AFRICA should seize the fast-developing digital market space so as to boost access to goods and services across the continent, Monique Nsanzabaganwa, deputy chairperson of the AU Commission, said.
The AU Commission deputy chief made the remarks on Tuesday as the African continent joined the global community in commemorating the 39th World Consumer Rights Day marked annually on March 15 under the theme Fair Digital Finance.
‘Seizing the fast-developing digital market space is particularly important in our African context where access to countless goods and services remains restricted for the vast majority,’ Nsanzabaganwa said in her statement concerning the World Consumer Rights Day.
Noting that the African continent has an internet penetration rate of 43 percent, the deputy chief said innovation was transforming how people conducted financial transactions and lived their lives throughout the continent, emphasising that digital finance and its implication on financial inclusion and financial stability was crucial for development in Africa.
Nsanzabaganwa noted that the African continent was home to a growing number of digital financial services deployments.
The deputy chairperson warned that digital finance consumers were increasingly exposed to scams, frauds, phishing and data malpractices, which had been exacerbated by the Covid-19 pandemic.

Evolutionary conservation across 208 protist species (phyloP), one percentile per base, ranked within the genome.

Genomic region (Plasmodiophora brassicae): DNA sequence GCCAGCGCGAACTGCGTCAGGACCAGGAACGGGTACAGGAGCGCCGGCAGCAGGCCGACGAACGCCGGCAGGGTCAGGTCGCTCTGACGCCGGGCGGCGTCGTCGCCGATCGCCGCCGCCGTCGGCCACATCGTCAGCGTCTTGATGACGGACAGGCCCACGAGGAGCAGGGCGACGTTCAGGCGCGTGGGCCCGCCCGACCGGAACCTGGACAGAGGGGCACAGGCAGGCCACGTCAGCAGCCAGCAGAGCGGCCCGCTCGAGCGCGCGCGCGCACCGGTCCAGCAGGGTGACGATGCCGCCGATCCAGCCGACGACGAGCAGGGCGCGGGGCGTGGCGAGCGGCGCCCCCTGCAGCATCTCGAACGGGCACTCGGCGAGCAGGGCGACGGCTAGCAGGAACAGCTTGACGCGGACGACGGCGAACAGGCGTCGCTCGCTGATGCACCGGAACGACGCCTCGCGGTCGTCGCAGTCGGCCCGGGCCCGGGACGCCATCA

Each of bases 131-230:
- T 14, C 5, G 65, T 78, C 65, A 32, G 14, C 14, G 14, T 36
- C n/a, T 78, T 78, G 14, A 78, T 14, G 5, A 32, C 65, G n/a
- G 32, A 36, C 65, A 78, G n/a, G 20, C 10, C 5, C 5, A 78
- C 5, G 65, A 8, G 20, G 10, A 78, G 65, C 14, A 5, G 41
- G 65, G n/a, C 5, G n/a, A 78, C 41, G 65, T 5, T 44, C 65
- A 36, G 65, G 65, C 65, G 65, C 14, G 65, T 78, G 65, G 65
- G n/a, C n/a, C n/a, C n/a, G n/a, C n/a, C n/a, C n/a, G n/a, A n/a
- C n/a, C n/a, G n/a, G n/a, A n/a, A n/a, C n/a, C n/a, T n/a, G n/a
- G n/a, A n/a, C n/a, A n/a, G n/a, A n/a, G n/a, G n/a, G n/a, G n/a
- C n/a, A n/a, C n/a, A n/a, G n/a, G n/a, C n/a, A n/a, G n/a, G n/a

‘It is necessary to explore solutions that will mitigate these threats while still making digital finance attractive, as governments seek to expand access to digital banking services,’ said Nsanzabaganwa, stressing it was vital to acknowledge the risks and enact strict consumer protections, especially for the most vulnerable people, such as those with limited educational attainment or financial experience.
She said Africa’s burgeoning youth population was integrating with the ever-changing digital world and it was necessary for the continent’s decision-makers to harness this exposure in a way that was optimal for the continent’s youth.
Nsanzabaganwa, however, stressed that African women were still less likely than men to have basic formal financial services.
‘Mobile money and the ability to easily and safely receive money from social networks has been found to be a drawing factor for them and thus helping to shrink the gender differences across the continent,’ she said.
Last week, the AU launched the Women and Youth Financial and Economic Inclusion (WYFEI 2030) initiative, which is a collective impact approach that seeks to achieve social change in respect of the financial and economic status and participation of women and youth in Africa.
According to Nsanzabaganwa, the success of the initiative relies largely on the strength of digital financial services as well as the importance of making them fair and safe.